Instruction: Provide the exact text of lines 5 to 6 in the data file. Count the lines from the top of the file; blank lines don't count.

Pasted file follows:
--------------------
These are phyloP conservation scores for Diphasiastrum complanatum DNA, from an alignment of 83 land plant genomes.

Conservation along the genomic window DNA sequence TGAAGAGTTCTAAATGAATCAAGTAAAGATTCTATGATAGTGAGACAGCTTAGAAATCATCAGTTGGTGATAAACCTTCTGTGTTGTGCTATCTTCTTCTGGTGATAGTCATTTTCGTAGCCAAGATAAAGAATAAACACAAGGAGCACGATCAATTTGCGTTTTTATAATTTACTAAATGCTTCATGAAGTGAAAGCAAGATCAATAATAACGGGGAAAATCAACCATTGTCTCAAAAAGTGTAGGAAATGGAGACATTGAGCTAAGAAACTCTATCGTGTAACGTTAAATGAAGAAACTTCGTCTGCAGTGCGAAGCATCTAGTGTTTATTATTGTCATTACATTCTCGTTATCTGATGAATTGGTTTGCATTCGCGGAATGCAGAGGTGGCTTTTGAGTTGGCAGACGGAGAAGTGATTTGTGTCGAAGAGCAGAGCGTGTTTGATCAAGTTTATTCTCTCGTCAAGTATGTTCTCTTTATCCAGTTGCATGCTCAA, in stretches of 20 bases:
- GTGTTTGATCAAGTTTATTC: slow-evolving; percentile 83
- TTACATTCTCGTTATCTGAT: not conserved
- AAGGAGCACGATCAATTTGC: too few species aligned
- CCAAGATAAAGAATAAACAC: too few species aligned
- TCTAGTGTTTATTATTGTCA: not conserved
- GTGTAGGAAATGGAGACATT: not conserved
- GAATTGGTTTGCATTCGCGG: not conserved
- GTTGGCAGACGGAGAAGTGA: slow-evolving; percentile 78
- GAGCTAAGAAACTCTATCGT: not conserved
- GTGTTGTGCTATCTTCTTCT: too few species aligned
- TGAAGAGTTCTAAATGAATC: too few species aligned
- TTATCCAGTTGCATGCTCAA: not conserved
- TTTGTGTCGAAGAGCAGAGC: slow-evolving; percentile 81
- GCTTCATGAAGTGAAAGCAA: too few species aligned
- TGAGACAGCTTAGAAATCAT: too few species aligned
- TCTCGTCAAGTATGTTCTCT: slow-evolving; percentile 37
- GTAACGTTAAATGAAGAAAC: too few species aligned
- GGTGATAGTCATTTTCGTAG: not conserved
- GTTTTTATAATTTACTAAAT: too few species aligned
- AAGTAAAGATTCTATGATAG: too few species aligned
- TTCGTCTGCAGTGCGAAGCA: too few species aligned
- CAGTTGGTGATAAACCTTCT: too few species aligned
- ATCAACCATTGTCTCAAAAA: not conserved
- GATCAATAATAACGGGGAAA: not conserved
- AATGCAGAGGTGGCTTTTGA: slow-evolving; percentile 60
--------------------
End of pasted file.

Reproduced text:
- AAGGAGCACGATCAATTTGC: too few species aligned
- CCAAGATAAAGAATAAACAC: too few species aligned